Sunday, November 10, 2013
Book Review: Rose Under Fire by Elizabeth Wein
Author: Elizabeth Wein
Enjoyment Rating: ****
Source: Library Copy
This book would be rated: PG or PG-13
Many of my book-reviewing friends considered Elizabeth Wein's Code Name Verity the best book of 2012. And it was a great story-- a female spy who was captured by the Nazis and forced to write a confession about her work with the Resistance. The story she wrote was one of enduring friendship, and there was a dynamic twist that surprised readers and gave them a satisfying a-ha moment. As good as that book was, I enjoyed reading Rose Under Fire more. I know that some readers will disagree with me. Rose Under Fire lacks the puzzle aspect of Code Name Verity, but once again we have a protagonist on the cusp of womanhood who is put into a very adult situation. Rose Justice is an eighteen-year-old American ATA pilot, given the task of transporting fighter planes. On a routine flight to France in the fall of 1944, she is captured by the Nazis, who escort her plane into their territory, then send her to Ravensbruck, a women's concentration camp. Rose spends the next winter and spring as part of a family of courageous women, all of whom want to live and look out for each other in a place that seems incompatible with life or compassion.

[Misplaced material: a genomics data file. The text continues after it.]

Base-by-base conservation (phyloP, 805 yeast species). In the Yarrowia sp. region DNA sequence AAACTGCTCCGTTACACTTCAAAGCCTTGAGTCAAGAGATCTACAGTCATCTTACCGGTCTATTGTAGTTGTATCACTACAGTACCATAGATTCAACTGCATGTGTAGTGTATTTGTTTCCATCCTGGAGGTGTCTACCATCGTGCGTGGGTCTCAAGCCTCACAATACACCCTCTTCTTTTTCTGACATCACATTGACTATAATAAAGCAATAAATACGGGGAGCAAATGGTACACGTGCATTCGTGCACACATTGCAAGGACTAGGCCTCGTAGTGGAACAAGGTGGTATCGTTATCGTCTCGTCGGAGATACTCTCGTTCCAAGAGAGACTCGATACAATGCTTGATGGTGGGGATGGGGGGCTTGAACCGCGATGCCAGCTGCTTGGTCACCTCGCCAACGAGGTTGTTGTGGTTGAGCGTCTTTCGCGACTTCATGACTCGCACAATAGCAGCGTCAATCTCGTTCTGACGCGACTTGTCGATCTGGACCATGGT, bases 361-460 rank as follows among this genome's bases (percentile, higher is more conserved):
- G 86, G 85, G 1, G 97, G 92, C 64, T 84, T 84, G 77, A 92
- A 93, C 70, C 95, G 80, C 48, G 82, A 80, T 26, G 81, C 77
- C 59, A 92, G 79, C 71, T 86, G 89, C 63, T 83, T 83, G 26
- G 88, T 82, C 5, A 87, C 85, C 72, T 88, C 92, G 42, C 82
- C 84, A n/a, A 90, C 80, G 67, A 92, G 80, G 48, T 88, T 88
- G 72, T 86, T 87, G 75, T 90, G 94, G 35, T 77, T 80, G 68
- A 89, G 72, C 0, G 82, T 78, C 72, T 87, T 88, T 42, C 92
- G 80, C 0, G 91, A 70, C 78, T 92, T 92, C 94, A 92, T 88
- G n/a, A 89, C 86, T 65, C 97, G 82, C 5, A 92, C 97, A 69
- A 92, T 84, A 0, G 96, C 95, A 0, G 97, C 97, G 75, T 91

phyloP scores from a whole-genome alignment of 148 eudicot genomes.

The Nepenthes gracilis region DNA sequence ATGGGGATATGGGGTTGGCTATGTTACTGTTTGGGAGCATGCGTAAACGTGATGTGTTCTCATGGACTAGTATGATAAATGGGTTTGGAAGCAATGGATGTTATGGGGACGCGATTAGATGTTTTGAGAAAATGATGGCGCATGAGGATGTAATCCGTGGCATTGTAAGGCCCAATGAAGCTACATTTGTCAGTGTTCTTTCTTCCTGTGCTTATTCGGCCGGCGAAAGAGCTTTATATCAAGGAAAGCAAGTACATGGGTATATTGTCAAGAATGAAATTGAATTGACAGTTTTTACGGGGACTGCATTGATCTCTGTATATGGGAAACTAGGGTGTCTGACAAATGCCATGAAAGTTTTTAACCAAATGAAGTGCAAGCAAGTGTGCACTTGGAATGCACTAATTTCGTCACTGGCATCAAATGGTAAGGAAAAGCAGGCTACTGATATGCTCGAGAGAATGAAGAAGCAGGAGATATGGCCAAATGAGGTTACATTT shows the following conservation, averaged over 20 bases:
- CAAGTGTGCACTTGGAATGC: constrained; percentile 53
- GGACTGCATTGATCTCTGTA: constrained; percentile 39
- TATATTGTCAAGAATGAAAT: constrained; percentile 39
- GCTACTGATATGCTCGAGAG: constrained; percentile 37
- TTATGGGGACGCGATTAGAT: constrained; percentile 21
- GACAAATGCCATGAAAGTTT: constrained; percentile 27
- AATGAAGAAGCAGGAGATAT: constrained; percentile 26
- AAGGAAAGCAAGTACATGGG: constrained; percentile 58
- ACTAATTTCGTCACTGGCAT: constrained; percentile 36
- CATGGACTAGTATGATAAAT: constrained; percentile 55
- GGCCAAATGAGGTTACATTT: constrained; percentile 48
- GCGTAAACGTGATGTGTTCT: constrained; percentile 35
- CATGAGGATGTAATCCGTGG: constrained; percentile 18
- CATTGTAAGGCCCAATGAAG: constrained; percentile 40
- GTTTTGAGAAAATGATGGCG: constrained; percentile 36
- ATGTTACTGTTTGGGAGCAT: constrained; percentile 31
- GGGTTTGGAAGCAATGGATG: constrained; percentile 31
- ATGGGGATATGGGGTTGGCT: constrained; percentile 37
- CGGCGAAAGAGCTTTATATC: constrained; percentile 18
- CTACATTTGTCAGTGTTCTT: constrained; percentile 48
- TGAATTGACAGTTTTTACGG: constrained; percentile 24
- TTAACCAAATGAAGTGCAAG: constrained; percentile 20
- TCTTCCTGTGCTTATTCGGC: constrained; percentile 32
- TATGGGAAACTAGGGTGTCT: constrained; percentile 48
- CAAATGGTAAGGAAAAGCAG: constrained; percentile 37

While Code Name Verity was a fascinating read where the reader tried to puzzle out what was happening, there's no question about the narrative on Rose Under Fire. But the narrative still seems almost unbelievable a times, as Rose tells her story from the postwar safety of the Paris Ritz. I'm thoroughly impressed by both of the novels, and hope that Wein continues to write stories in this vein-- I think that this one cements her reputation as the novelist of women's WWII narratives.